* 4th to 6th January 1873: Imprisoned for misconduct [!]
* West Coast of Africa: 21st November 1873 to 20th March 1874
* Home: 21st March 1874 to 16th October 1874
* Gibraltar: 17th October 1874 to 14th February 1880
* Home: 15th February 1880 to 14th December 1885
* India: 15th December 1885 to 30th November 1888
* Home: 1st December 1888 to 28th August 1891
* He fought in the Ashantee Campaign
* Medals: Long Service and Good Conduct Medal 1st January 1892
Authority Medal Branch (A.G.10) 13855
* Rank: Private until promoted to Lance Corporal on 7th April 1891
* Discharged: 28th August 1891
No doubt much of the Home postings were in Wales hence the birth locations of several of the next generation."
"I don't know much about his post-Army career. Pauley has him working in London in 1901 and Aunt Daisy used to say that he served in the Police force in London (though the Metropolitan Police have no record of this) and that he worked on tnstruction of Vauxhall Bridge over the Thames."

3. A rather unusual aside: Both sons Walter and Frederick recorded the name of their father (George Robert) on their marriage certificates as "George Henry" (?) 
BROWNESS, George Robert (I849)
 
22 13 Vulcan Road, Deptford, Greenwich  JARVIS, Mabel Louie (I16)
 
23 1825 Baptismal Register, Morice St Wesleyan Church, Town of Plymouth Dock, Parish of Stoke Damerel, Plymouth, Devon. SERLE, Alfred (I100)
 
24 1841 Census - Eastcott (Farm ??)
1861 Census shows him as 'Farmer of 90 acres' Eastcott. Aged (54) b1807.
1871 Census -Now aged 64 shown as 'Farmer of 90 acres' Eastcott. also shows him as having a domestic servant.
BMD deaths Q4 1880 Liskeard 5c 41
Christened 04/12/1807 IGI St Mellion P002041, shows parents as John HAWK & Ann 
HAWK, John Reed (I426)
 
25 1841 Census : resident @ Port Hill , nuffield parish, Henley. JARVIS, Thomas (I404)
 
26 1841 census Occ. Sone Mason living in William St. Morice Town, Devonport, Plymouth, Devon.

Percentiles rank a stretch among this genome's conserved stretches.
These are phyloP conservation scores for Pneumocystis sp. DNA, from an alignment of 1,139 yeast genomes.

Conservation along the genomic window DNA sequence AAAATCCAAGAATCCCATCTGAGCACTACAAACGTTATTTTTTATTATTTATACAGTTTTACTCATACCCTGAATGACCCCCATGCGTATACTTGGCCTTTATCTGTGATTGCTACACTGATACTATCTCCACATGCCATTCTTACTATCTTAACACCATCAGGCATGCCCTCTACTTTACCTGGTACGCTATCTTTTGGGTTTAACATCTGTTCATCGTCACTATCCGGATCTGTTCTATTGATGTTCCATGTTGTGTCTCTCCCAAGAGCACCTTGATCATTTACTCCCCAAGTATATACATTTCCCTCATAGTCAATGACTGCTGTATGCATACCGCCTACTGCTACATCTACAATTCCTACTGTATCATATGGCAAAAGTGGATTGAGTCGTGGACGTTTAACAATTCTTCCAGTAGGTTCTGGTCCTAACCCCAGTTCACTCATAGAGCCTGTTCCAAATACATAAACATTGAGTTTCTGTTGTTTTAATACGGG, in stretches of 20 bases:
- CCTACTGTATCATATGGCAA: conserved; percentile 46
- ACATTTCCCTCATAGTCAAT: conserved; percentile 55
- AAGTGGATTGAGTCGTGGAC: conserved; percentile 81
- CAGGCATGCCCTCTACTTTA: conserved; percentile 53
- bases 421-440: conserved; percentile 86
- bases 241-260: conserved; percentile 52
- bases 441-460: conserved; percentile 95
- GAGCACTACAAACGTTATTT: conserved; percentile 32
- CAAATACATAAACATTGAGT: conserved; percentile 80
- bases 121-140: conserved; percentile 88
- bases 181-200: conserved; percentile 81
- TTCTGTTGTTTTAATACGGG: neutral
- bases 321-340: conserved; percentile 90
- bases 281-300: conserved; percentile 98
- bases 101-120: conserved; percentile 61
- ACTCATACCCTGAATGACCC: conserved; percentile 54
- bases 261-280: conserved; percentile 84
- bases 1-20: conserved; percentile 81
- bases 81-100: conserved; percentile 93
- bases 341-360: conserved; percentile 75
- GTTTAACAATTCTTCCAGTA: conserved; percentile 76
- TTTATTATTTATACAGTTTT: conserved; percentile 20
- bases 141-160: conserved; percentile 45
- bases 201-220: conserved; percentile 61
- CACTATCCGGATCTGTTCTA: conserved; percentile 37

1851 census Occ. Baker living @ 21 William Street, Morice Town, Devonport, Plymouth, Devon. 
OLVER, Thomas (I374)
 
27 1841 census shows address as Tavistock Street, Stoke Damerel, Plymouth, Devon. PAIN(E), John (I423)
 
28 1841 census shows living in Marlborough Street, Morice, Stoke Damerel, Plymouth, Devon... SERLE, William (I421)
 
29 1851 census = Walsham Le Willows WOODS, Richard (I559)
 
30 1851 census records him as a Farmer of 37 acres employing 2 labourers. Uphill in the parish of Linkinhorne.
1861 census records him now as a Farmer of 90 acres employing 2 labourers and 2 boys. Polbilsa Stoke Lane, Northill, Launceston, Cornwall.
Thomasine shows up on this census aged 15 
PENGELLY, Richard (I438)
 
31 1851 census shows Eliza aged about 33 this means that she was born 1819/1819 at Stoke Damerel, Plymouth, Devon...
BMD Eliza SERLE death (62) Jun 1881 Stoke D 5b 206 
PAINE, Eliza (I101)
 
32 1851 Census shows his occupation as Labourer HM board of ordnance. OLVER, John (I141)
 
33 1851 Census shows residing at 5 Keyham Point, Devonport, Plymouth, Devon. OLVER, John (I141)
 
34 1851 shows his father John Clements Widower & Pauper living with them CLEMENTS, Robert (I175)
 
35 1861 - 44 yrs old UNNAMED (I129)
 
36 1861 Census 'Farmers son' (25) residing @ Eastcott Callington/Liskeard
1871 Census 'Landowner' (36) living Saltash Road.
1881 Census John Reed not on this return.
1891 Census
1911 census shows him staying with Sydney Talbot and family who married his daughter Jenny Hawke. BMD shows death Q4 1915 Hawk John R Aged 80 (5c 58) 
HAWK, John Reed (I106)
 
37 1861 census living "Summerhill" Cranbrook/Hawkhurst HODGKIN, Albert (I532)
 
38 1861 Census resident @ Waterloo Place, Alderbury, Britford. TATUM, William Wyndham (I739)
 
39 1861 census resident Soke Damerel
1871 census resident Gillingham, Kent.
1901 census resident on Residential ship "Chalenger" HMD Chatham 
OLVER, George Andrew (I145)
 
40 1861 census shows him as an Agricultural Labourer CLEMENTS, Stephen (I131)
 
41 1861 census shows him as an Agricultural Labourer CLEMENTS, James (I135)
 
42 1861 census shows him as an Agricultural Labourer CLEMENTS, George (I136)
 
43 1861 census shows him as an Agricultural Labourer CLEMENTS, Adam (Alfred) Line (I137)
 
44 1861 census shows him as working with his father as a Labourer on the Highway. CLEMENTS, John (I134)
 
45 1861 census shows residing at 9 Ker St.
1851 census shows a girl child born 1850 (1 year old) 
SERLE, Alfred (I100)
 
46 1861 lived 2 Camden Cottages, Quarry Road, Tunbridge Wells KING, Rhoda (I554)
 
47 1871 census Occ. Pot Boy JARVIS, William (I411)
 
48 1871 census Occ General Domestic servant,Clarence Place, Gravesend, Kent. E, Frances (Fanny) OSMOTHERLY?? (I379)
 
49 1871 Census Occ. Pot Boy JARVIS, Frederick (I412)
 
50 1871 Census shows resident @ Bray, Berkshire.
1881 Census shows him aged 13 living with parents @ 3 Sydenham Place, Maidenhead, Berkshire.

Birth Wycombe 3a 435
Loudwater, Buckinghamshire.

Loudwater is a hamlet in the parish of Chepping Wycombe in Buckinghamshire, England. It is located in the valley to the east of the main town, on the A40 London Road. The hamlet name refers to the River Wye nearby, that also flows through High Wycombe. Its literal meaning is 'noisy water'. In manorial records in 1241 the hamlet was referred to as La Ludewatere.
 
JARVIS, George (I123)